DaveNet: Monoculture, an Artifact of the 20th Century?
Tomorrow we're going to release a new tool for Radio that allows you to generate presentation slide shows authored in the outliner. I know everyone thinks I hate CSS, but I don't, I'm just a newbie. So if you want to help, take this slide, view source, and send it back to me (or post it to your weblog) using the most beautiful CSS rendering you can conceive. Then I can release the new tool with a fantastic CSS-based default template so everyone can be cool, me too.
Meanwhile, we have a new feature in the pipe for Radio and RCS that brings new ease of use and power to blogrolling. And get this, you'll be able to use it even if you use one of our competitors' products to edit your weblog. It'll be worth the $40 if you take blogrolling seriously.
Tomorrow is also Apple's server announcement. A reporter said "I don't quite get why they need to enter a commodity market." To which I responded. "It's not quite a commodity market, there's some stuff that runs on Mac OS X as a server that isn't available on other flavors of Unix and is pretty cool."
But wait there's more. Tomorrow night at 7PM in Palo Alto we're having a Spicy Noodles Festival in honor of Wes Felter who is attending the Emerging Technology Conference in Santa Clara. You're invited too. Total geekfest.
Progress report on tcp.im. We had a three-way conference call today to talk about remaining issues. Jeremy now has custody of the framework, and has passed a copy to Eric, who will make AIM work in it, while Jeremy makes some changes to the framework and finishes the Jabber adaptation. We'll rendezvous, with the next goal being a pass-off to me, so I can write my sample app, test, document, and hype.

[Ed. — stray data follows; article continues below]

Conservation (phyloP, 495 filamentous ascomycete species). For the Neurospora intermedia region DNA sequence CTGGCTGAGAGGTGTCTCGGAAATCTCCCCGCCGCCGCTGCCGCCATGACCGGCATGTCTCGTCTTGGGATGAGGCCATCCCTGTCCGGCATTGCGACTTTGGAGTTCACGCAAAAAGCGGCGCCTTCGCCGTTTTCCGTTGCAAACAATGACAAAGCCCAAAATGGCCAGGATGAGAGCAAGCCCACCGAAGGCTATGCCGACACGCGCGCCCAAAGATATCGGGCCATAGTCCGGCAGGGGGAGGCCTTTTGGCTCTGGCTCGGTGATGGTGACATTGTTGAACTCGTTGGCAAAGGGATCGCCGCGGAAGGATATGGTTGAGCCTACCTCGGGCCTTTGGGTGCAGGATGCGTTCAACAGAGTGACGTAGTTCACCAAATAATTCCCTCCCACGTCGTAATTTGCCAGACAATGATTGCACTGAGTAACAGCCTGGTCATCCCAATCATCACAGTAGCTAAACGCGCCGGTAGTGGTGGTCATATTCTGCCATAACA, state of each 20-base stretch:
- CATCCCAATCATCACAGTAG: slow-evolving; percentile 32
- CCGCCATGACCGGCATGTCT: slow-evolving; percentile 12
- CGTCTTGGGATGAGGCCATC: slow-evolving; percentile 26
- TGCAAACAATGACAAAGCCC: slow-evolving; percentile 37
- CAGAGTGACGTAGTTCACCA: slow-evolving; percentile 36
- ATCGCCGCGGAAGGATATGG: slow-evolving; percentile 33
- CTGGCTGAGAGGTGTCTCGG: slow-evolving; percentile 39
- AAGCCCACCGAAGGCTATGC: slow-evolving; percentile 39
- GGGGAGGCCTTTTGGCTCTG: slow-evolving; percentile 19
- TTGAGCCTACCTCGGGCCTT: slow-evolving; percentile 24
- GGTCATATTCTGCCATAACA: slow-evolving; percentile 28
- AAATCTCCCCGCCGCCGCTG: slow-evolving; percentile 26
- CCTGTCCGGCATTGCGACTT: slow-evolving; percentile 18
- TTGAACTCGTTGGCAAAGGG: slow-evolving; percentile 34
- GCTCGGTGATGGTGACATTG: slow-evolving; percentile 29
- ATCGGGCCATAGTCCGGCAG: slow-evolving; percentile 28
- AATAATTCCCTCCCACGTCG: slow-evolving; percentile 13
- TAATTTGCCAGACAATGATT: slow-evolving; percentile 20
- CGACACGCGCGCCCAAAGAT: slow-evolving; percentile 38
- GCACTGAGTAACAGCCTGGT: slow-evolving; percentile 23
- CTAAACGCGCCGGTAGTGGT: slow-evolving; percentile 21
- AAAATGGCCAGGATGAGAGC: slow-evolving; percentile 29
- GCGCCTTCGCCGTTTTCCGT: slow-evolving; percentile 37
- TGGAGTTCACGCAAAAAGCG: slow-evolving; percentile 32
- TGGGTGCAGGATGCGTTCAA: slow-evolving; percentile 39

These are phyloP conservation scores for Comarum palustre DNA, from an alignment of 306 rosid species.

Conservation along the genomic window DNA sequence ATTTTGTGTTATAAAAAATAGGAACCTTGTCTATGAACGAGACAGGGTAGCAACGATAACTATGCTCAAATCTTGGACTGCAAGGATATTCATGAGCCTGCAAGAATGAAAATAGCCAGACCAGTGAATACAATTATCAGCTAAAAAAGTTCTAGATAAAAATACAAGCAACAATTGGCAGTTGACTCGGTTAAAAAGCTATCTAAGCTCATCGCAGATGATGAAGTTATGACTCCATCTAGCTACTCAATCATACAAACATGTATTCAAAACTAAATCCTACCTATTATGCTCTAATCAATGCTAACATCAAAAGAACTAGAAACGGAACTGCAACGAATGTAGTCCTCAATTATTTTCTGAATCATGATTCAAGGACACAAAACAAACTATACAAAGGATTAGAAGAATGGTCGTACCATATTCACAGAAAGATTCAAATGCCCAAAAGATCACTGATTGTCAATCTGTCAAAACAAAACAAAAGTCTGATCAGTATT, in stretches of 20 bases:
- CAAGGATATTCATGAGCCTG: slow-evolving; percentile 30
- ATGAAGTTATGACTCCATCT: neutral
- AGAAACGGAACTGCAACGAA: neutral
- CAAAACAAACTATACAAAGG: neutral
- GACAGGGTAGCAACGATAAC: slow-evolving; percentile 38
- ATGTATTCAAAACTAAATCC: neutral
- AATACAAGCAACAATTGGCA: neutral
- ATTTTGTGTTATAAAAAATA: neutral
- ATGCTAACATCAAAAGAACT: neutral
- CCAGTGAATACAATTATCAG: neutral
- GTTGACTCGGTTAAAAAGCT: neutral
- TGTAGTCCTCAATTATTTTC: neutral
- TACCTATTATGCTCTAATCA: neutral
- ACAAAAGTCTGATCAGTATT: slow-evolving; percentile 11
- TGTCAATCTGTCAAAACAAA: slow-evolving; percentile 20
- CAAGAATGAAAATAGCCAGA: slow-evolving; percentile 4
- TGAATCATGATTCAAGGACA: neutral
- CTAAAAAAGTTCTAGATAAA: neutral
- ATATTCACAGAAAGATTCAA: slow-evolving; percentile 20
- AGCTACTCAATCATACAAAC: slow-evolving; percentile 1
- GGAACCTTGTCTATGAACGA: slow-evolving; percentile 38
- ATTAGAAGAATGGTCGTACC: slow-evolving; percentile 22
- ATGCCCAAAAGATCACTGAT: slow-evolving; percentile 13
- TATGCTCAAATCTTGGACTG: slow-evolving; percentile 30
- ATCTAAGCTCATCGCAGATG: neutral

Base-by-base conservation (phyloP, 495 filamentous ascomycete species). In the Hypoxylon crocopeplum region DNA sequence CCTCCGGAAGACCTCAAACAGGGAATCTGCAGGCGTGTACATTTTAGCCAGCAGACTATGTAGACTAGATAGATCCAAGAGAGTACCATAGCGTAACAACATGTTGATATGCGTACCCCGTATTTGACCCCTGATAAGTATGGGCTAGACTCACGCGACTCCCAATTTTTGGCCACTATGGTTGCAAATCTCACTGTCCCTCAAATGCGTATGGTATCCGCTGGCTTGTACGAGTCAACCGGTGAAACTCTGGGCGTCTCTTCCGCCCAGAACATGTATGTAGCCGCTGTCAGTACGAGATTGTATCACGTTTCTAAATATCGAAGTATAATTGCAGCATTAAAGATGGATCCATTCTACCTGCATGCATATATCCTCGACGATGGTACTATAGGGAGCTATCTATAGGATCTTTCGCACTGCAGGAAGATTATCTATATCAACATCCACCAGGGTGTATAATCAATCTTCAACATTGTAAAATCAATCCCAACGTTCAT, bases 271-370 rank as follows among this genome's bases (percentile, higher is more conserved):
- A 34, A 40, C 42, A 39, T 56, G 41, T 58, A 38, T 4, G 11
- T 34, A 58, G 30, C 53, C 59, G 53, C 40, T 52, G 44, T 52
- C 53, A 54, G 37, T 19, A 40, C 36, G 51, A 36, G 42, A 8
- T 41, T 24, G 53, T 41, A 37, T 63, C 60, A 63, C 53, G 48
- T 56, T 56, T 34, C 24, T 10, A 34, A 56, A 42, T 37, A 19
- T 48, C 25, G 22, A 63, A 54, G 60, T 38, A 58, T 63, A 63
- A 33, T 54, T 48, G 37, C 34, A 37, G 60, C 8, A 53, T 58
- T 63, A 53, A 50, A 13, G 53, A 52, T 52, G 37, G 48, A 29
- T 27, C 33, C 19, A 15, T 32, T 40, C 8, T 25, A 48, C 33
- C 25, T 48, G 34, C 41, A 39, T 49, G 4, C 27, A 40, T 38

If you liked Adam's last piece, you'll like this one too.
Buzz is a Python outliner that groks OPML.
Aaron Swarts visited Google today. "I asked them what their new top secret project was. They didn't tell me, but they said it would be introduced on Thursday."
News.Com: "Time Warner Cable's upcoming set-top boxes will not include ad-skipping features but may carry technology designed to protect copyrights for TV programming."
Steve Outing: Publishing Systems Squash News Design.
Time: "We'd love record labels to just go away," [Matt Goyer] says. "They're great for a Britney Spears, but I don't see them providing a lot of benefits for smaller acts."
Paolo Valdemarin takes an important step in getting a commercial developer community going around Radio and Frontier. Money. The flow of. Go go go.
Jon Udell: "As technologists, we hold all sorts of knowledge that is tacit. We ourselves don't realize that we possess it, and we don't realize that others (most others) don't. Radio does a remarkable job of delivering an out-of-the-box experience that doesn't depend on too much tacit knowledge. When you try to go further, you're on a slippery slope, but this is true of all software." Amen.
12/22/00: "A friend who had been listening to me gush about how great it was asked if he could try it. Hesitantly I said yes. I launched the program and we switched seats. I tried to say nothing as he wondered what to do. The software didn't have anything to say. 'What should I do?' he asked. I thought to myself 'I have some work to do.'"
NY Times: The Yahoo Privacy Storm That Wasn't.
Andrew Orlowski on RealNames: "Venture Capitalists - who, by nature, are dumber than rocks, and like to think the rest of us are even stupider than they are - and all told, $100 million of capital poured into Real Names."
Via Haughey, a great quote from Pascal inventor Niklaus Wirth: "People seem to misinterpret complexity as sophistication." Tatoo that on your forehead, post-it on your monitor, send it to the editors of XML.Com, and to the leaders of the W3C.
Simon Fell's Pocket XML-RPC is "an open source XML-RPC client COM component for the Windows family based on James Clark's excellent Expat XML parser and the HTTP transport from PocketSOAP."
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